And this is where you should proceed to go after getting your Korail pass:Photo from http://that-randomgirl.blogspot.kr/2014/09/guide-to-korails-o-train-v-train.html
Just to let you understand how Korail pass works; once you get your pass, you have to book every single train station from Point A to Point B. It does not work like MRT concession, where you can just freely tap in and out of any gantry. So if you’re planning to go on a 3-day trip to Daegu, Busan, and Gyeongju respectively, you have to book 4 tickets as follows:
- Seoul > Dongdaegu
- Dongdaegu > Busan
- Busan > Singyeongju
- Singyeongju > Seoul
I hope I’ve covered enough for you to get by… But anyway, let me start talking about the places I’ve been to 🙂
Suwon:They say if you can’t get to the Great Wall of China, come to the Wall of Korea. The Hwaseong Fortress is a nice place to go if you like to see the fortress itself and fancy walking the entire “wall”. Okay, I know for sure my photo is not doing the fortress justice… But it was really awesome for me!!! (Not for my friend who already visited the Great Wall of China though) Plus, it is a UNESCO World Heritage site so please don’t let my photo stop you from visiting the fortress. Sadly when I was there, I planned to go to 2 more places after Suwon and thus, had no time to cover the entire “wall”. If I have the chance, I’ll definitely return to cover the entire fortress 🙂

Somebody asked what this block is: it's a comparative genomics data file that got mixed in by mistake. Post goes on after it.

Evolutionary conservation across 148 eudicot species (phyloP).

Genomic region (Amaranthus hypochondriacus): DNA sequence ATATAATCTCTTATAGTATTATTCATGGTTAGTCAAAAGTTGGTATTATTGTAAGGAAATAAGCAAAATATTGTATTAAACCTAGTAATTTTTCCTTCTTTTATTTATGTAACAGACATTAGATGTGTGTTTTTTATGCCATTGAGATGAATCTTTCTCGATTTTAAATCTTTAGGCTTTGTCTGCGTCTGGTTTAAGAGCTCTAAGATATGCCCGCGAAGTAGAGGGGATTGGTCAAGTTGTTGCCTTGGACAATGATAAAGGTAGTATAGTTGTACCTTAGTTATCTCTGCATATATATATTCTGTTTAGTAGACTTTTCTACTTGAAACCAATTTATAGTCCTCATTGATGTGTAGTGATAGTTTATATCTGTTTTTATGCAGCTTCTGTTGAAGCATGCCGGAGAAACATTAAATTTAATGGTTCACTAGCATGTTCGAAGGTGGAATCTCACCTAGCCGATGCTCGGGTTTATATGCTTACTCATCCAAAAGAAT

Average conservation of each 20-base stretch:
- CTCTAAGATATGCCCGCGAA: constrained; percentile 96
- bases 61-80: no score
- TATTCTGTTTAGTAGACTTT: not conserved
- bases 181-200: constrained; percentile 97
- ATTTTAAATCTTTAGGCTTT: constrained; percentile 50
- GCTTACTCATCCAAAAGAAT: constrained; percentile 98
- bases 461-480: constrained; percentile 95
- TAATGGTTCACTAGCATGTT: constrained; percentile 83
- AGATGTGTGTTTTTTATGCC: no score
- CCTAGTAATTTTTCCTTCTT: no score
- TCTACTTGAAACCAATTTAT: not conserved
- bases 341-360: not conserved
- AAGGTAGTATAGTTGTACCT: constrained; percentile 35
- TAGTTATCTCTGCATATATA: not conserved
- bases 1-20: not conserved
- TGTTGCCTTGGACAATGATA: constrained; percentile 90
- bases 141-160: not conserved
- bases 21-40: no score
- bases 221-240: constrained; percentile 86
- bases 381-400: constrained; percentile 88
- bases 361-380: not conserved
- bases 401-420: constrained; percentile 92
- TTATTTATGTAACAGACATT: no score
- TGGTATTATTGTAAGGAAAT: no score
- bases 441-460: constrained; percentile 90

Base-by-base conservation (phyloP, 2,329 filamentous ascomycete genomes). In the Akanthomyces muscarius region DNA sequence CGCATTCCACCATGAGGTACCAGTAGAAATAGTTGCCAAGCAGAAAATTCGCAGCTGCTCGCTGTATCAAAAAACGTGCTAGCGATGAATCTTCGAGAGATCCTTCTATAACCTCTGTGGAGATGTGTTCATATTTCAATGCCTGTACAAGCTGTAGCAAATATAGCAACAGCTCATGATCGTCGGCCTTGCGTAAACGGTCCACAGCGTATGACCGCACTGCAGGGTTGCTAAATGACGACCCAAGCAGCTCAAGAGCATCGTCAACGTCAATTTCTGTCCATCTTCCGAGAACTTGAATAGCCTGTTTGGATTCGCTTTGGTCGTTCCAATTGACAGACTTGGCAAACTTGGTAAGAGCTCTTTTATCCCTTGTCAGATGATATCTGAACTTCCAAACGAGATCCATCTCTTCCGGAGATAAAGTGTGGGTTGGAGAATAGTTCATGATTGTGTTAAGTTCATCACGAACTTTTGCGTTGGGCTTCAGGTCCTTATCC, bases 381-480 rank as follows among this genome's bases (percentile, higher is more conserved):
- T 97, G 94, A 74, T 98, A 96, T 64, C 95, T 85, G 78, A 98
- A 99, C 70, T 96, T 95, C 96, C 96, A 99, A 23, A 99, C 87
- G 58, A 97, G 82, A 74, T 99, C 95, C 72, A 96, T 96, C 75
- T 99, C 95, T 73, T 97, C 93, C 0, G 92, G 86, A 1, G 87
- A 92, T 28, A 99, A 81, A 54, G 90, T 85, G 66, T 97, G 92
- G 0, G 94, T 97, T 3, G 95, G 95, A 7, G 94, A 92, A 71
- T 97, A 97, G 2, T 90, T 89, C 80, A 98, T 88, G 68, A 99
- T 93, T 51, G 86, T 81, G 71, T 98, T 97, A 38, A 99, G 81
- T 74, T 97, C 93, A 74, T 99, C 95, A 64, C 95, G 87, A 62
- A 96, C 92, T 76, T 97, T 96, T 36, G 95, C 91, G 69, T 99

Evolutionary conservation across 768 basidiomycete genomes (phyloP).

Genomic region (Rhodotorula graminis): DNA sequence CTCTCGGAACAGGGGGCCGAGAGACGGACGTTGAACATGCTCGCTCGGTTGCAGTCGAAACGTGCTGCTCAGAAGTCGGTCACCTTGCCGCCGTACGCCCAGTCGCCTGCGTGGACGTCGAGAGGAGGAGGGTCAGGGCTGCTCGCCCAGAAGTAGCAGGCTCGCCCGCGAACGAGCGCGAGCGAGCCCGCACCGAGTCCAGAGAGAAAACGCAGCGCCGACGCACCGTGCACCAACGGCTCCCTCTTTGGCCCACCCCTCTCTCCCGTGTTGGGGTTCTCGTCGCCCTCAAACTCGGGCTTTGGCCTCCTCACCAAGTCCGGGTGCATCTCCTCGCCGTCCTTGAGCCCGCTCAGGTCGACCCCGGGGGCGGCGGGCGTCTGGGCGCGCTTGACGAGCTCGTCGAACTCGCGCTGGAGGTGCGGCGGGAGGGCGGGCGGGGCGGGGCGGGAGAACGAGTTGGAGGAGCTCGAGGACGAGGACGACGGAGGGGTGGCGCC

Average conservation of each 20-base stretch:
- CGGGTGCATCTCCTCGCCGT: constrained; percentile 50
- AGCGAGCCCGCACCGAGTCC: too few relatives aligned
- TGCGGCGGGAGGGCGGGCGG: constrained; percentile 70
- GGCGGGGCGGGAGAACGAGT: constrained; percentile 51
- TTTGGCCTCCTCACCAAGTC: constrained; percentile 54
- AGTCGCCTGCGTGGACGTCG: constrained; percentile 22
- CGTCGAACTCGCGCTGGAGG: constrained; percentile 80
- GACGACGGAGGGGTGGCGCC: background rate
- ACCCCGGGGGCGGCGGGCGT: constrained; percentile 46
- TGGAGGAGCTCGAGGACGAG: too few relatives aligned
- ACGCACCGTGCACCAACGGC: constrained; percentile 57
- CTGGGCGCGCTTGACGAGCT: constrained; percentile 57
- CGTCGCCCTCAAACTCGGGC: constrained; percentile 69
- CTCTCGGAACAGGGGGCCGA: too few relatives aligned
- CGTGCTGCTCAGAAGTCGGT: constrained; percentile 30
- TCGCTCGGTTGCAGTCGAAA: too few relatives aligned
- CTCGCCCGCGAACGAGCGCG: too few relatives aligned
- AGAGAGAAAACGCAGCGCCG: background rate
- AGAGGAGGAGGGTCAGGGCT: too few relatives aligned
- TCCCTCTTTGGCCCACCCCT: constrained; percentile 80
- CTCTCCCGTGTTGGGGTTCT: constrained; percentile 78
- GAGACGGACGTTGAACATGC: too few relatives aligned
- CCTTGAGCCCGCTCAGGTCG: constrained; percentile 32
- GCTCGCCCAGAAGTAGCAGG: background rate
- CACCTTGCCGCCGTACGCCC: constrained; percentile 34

+Directions to Hwaseong Fortress:
KTX Seoul > KTX Suwon
Take Bus 5, 60, 66, 310 or 900 from 수원.AK프라자 (Suwon.AK Plaza) to 장안공원 (Jangan Gongwon)
* It’ll take you about 21 minutes and the bus fare should cost 1,250won
After Suwon, my roommate and I tried traveling to Gwangmyeong. “Tried” is the keyword because for some reason, we couldn’t get to the station via KTX nor subway… My roommate tried conversing with the guy at the train station but we couldn’t make out what he was trying to say. So a really nice random guy came and tried to help us. In the end, he offered us a ride to Gwangmyeong from where we were and even toured the Gwangmyeong cave with us!Photo from http://lightkorea.blogspot.kr/2014/11/a-beautiful-rebirth-of-abandoned-mine.html